Technical assistance

Inland Empire Group Seeks $ 100 Million In Federal Grants To Promote Racial Equity In Logistics Industry – Daily Bulletin


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An Inland Empire collective of nearly 100 members – from universities and nonprofits to industry leaders, small businesses, unions and advocates – prepare to apply for federal funding $ 100 million to promote racial equity and sustainability in the region booming logistics sector, said a spokesperson for the collaboration.

The collective Inland Economic Growth and Opportunity has already filed a phase one application for the billion dollars Regional challenge Build back better funded by the United States Economic Development Administration (EDA) through the $ 1.2 trillion infrastructure bill proposed by President Biden and passed by Congress. According to the agency’s website, these grants are designed to help communities nationwide accelerate their recovery from the coronavirus pandemic and build local economies “that will be resilient to future economic shocks.”

The first phase of the program will provide $ 500,000 in technical assistance funds to develop and support three to eight projects to help the region’s economic growth and the second phase will provide grants of up to $ 100 million to implement these projects, according to the program’s website.

Karen Suarez, co-chair of the Inland Empire Growth and Collaborative Opportunity and director of Uplift San Bernardino, left, and Alex Avila, co-founder of the Black and Brown Collective, stand inside the Warehouse’s Community Action Partnership County Food Distribution Center in San Bernardino on Thursday, December 9, 2021 (Photo by Watchara Phomicinda, The Press-Enterprise / SCNG)

The Inland Empire collaboration plans to offer the following programs, spokesperson Armando Carmona said:

• A Center of Excellence in Sustainable Logistics in California to create a diverse sector council of entrepreneurs, startups, small businesses and corporations to better inform private sector investment and engagement.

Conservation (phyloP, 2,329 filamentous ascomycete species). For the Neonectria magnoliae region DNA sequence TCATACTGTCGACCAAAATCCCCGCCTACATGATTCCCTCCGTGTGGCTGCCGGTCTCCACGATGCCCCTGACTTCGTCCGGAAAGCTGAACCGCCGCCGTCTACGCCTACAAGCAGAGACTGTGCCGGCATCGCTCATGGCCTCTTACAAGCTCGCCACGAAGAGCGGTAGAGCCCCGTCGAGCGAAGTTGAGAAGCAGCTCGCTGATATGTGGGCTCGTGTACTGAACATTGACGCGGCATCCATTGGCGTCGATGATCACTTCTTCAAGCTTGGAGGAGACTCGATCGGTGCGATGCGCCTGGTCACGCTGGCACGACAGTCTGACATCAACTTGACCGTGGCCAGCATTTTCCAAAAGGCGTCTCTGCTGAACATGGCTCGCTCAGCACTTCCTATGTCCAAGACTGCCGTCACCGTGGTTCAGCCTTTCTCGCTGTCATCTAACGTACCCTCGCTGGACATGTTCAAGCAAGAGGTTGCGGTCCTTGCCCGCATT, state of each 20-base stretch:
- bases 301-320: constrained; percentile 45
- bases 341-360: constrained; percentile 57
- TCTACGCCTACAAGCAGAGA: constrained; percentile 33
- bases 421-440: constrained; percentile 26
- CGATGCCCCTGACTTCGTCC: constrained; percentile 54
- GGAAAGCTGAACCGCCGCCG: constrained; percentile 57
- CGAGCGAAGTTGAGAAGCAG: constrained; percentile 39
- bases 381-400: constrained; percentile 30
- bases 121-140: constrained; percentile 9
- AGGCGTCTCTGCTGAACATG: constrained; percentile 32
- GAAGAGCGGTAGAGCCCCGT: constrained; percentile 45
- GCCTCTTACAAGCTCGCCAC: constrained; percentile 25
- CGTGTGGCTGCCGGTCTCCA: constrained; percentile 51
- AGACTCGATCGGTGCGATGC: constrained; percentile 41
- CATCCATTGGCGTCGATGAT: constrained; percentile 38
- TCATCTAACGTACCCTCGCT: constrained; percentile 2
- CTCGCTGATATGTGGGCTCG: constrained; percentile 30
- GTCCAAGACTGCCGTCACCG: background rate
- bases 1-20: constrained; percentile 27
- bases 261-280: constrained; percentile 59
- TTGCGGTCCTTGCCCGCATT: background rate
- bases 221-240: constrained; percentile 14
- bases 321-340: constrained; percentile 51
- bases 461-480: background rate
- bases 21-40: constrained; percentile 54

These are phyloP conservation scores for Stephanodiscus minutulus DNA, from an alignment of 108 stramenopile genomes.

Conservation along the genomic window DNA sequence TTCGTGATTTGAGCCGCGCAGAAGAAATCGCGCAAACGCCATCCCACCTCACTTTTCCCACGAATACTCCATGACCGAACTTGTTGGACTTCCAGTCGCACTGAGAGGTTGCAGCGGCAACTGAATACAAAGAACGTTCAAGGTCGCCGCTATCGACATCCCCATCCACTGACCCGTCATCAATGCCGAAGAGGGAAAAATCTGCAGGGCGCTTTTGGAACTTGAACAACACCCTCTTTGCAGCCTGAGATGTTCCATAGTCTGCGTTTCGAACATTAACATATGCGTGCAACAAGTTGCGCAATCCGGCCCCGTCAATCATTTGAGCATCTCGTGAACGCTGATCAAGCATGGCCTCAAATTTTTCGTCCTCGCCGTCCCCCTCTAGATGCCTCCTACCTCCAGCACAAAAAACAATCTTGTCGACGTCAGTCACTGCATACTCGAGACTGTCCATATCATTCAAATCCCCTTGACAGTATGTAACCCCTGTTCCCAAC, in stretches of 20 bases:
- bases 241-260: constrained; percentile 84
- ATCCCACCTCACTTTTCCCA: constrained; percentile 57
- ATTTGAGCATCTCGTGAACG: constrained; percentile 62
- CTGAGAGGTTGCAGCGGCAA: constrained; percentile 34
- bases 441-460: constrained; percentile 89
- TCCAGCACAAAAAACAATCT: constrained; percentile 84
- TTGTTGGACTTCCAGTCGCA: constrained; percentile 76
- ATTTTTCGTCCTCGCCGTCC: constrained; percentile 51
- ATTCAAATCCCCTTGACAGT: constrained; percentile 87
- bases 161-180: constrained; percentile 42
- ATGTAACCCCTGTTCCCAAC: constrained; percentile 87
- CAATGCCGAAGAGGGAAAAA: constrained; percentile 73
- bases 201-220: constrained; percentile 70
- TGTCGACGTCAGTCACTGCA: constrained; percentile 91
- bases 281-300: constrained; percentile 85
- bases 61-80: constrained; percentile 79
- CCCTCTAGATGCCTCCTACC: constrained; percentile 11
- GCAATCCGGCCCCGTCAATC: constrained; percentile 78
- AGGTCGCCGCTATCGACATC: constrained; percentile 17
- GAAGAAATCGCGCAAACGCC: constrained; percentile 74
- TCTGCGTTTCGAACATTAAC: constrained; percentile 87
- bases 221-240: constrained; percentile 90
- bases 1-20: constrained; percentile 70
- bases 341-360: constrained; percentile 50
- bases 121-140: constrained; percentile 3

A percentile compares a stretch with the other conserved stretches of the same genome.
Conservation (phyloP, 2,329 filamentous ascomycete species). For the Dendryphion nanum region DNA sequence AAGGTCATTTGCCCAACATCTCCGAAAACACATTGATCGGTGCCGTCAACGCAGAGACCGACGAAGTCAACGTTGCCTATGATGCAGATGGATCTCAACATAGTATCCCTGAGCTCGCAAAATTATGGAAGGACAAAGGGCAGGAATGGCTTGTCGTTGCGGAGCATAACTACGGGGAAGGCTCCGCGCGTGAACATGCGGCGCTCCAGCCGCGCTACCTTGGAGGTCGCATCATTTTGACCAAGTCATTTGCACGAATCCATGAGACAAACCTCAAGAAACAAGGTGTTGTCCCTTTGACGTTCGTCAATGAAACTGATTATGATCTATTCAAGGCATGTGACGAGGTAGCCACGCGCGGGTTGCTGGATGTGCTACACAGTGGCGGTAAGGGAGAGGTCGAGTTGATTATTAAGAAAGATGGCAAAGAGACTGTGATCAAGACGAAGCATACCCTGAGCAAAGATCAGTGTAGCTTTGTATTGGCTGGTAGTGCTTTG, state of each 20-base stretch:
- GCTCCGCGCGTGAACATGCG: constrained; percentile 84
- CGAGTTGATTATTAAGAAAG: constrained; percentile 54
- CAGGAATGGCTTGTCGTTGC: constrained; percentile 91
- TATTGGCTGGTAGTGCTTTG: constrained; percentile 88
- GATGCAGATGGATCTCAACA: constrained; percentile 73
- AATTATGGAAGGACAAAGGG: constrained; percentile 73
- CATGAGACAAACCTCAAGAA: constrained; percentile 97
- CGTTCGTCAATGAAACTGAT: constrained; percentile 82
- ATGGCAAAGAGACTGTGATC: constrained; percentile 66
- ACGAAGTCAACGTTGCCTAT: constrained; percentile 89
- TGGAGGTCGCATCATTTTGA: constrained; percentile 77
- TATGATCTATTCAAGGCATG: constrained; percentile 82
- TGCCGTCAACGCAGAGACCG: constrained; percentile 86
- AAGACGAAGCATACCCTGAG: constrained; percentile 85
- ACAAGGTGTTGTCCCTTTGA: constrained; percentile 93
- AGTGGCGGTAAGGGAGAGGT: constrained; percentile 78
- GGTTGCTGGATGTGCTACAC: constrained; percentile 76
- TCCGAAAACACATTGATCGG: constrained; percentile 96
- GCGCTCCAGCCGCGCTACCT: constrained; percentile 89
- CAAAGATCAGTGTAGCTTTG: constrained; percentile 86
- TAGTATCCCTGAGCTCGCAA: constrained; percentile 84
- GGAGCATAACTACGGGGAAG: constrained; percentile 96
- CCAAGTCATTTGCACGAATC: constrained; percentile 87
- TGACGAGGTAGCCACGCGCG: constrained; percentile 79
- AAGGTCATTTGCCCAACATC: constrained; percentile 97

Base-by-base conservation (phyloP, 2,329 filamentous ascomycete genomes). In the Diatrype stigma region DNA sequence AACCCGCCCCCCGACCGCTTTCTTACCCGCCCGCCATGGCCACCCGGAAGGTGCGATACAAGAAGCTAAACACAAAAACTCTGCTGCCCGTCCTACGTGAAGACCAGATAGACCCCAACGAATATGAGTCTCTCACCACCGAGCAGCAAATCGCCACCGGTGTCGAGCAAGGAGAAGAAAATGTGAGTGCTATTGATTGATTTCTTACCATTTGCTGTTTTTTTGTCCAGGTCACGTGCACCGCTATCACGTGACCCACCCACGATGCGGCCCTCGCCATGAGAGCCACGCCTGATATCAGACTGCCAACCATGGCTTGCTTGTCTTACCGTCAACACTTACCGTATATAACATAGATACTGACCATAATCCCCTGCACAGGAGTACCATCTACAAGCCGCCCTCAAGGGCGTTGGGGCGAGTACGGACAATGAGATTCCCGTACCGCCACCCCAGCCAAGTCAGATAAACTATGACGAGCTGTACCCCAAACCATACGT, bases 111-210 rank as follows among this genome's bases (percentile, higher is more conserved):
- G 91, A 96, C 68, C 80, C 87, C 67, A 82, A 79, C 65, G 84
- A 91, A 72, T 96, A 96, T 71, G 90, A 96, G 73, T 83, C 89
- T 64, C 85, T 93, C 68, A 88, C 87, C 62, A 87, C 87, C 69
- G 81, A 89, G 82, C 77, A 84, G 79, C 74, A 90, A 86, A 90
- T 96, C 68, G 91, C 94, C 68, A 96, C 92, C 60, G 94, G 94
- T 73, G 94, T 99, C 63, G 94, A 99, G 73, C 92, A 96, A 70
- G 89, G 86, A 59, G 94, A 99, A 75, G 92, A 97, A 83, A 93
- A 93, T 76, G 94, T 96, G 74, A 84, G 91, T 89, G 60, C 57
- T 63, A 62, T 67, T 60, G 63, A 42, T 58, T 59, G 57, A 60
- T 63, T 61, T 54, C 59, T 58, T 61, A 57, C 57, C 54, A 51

• OASIS Clean Tech Park, which will promote innovation and research by establishing public-private partnerships.

• Collective Black and Brown strategies to help low-income workers move up the ladder in the logistics industry and finance small businesses, suppliers, service providers and sub-contractors, especially women-owned and corporate-owned businesses. people of color.

• Provide vocational training to help workers meet market demands.

• Provide support such as food and accommodation for students engaged in vocational training, college graduation and job search.

The collaboration is the first such effort in the Inland Empire that offers a seat at the table for all stakeholders, said Co-Chair Karen Suarez. It represents a group of diverse people and entities who come together to help the region move forward economically, she said.

“I’m a Latina with no logistics experience,” she said. “My father worked in the manufacturing sector and he was our family’s breadwinner. I am the daughter of immigrants. I know what quality manufacturing work can do for families. But today people need help to seize the opportunities. When you live in poverty, you think about how to meet basic needs. These programs will help us to be more intentional when it comes to addressing food and housing insecurity so that we can get people into training programs that will help them move forward in life.